When IE7 was launched in late 2006, everyone was surprised – surprised that it was good, and even more surprised that the IE team still existed. With five long years between the release of IE6 and IE7, most of us thought that the IE team had been lost behind a sofa somewhere. But no! Here they are with another browser less than two years later. The second beta of IE8 is out this month, and the final release is slated for late 2008.
So is it any good? That depends on what you're expecting. IE8 offers evolution, not revolution: you get a few new features, performance tweaks, improved safety and standards support, but there's nothing that's going to make you strip to your pants and dance around in excitement.
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Then again, the improvements are generally worthwhile, the new features are pretty handy and there's good news for web builders who are fed up with sites that work in some browsers but not others. Here's what you can expect from the next big browser release.
The most obvious new features are Smart Tags and Active Desktop – er, sorry, Activities and WebSlices. The former gives you context-sensitive options for looking up data (maps, search and so on), or doing stuff with it (emailing it, sharing on Facebook), rather like IE6's abandoned Smart Tags, and the latter are Sidebar Gadget-style clippings that let you view web content without actually visiting the website.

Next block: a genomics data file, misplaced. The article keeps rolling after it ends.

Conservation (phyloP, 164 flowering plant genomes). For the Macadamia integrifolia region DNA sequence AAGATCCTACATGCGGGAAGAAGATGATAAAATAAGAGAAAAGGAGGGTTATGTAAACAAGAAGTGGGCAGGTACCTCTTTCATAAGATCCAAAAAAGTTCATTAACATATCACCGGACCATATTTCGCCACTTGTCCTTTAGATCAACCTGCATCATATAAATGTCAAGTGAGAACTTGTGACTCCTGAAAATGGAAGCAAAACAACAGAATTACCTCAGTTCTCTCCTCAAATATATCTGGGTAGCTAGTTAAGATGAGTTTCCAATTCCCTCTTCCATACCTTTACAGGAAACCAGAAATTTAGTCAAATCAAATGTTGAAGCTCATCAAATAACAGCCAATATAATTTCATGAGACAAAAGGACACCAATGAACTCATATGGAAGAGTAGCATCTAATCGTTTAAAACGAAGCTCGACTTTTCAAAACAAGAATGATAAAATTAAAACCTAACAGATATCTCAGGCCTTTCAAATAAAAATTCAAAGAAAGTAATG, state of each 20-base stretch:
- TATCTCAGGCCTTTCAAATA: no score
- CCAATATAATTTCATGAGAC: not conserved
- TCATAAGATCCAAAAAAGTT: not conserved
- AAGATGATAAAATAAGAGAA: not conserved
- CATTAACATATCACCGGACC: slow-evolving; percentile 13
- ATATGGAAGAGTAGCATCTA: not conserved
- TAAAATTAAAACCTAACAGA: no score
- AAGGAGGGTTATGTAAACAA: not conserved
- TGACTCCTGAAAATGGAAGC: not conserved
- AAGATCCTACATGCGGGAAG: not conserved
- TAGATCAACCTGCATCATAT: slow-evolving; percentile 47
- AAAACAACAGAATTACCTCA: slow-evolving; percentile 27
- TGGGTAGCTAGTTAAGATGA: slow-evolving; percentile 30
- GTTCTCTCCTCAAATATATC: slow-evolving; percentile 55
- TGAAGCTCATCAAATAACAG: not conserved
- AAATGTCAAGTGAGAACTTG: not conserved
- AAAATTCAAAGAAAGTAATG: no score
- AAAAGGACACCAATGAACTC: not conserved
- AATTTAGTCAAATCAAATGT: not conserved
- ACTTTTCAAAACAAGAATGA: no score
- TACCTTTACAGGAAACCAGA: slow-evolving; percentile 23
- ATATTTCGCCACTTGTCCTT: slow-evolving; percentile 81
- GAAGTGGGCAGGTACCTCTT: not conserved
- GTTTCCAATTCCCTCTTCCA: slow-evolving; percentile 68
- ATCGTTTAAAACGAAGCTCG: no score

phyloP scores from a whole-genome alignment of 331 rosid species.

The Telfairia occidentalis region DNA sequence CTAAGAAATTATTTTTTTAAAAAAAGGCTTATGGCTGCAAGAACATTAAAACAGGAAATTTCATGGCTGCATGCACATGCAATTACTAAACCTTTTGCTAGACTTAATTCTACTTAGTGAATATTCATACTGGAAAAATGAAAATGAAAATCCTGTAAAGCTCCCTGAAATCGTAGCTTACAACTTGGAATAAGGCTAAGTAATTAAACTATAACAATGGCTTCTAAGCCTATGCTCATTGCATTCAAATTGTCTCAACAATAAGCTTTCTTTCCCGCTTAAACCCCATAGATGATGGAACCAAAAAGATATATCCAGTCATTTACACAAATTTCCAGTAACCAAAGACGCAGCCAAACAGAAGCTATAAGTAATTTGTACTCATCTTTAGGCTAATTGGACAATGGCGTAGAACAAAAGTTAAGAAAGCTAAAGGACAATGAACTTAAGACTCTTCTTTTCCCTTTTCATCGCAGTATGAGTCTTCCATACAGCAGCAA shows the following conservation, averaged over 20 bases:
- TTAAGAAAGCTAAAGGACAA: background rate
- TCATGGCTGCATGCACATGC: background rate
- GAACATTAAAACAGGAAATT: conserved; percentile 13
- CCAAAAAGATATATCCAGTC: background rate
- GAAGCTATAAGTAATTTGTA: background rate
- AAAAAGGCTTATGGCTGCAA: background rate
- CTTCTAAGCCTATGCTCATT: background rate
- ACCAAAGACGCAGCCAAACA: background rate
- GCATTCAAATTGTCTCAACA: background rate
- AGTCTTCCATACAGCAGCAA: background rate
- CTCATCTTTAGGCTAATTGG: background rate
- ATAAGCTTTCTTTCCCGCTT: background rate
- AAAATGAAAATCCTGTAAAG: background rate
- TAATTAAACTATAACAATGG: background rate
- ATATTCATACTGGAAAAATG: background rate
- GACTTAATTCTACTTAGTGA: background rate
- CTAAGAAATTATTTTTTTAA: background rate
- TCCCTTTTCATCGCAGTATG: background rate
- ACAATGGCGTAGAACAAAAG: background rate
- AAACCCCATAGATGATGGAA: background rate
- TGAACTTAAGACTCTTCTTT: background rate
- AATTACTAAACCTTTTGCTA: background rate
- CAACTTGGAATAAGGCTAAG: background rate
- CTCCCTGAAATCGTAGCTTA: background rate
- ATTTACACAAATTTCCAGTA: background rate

WebSlices sounds like Safari's Web Clip feature, but it's a different approach: where Apple's method is user-driven, WebSlices is site-driven; it's up to the site owner to define what, if anything, you can slice. It is very similar to IE4's Active Desktop, but that's not necessarily bad: Active Desktop failed largely because most of us didn't have always-on connections. Now, we do.
Speed, safety and standards
The Phishing Filter is back, but this time it's supplemented with Domain Highlighting – a Firefox-style feature that makes it clear whether the site you're visiting is the site you think you're visiting. The second beta will use SmartScreen filtering, a replacement for the Phishing Filter that offers a better interface, quicker performance and better analysis of unknown websites. It will also check servers to see if they're known sources of dodgy downloads, so if you click on a potentially unsafe link in a chat window IE8 will pop up a warning message.
In addition to these changes, IE8 will make ActiveX controls site-specific, will include protection against cross-domain and cross-site exploits, and its Data Execution Prevention system will stop certain kinds of code from writing data to the system memory. When IE8 crashes – which we're sure will be a very rare event – you should be able to resume your last session when you restart the browser.
As with all beta software, IE8 could go rogue and kill your cat, so we wouldn't recommend it for everyday use just yet. However, if you're a designer or developer – or just plain curious – it's worth a look.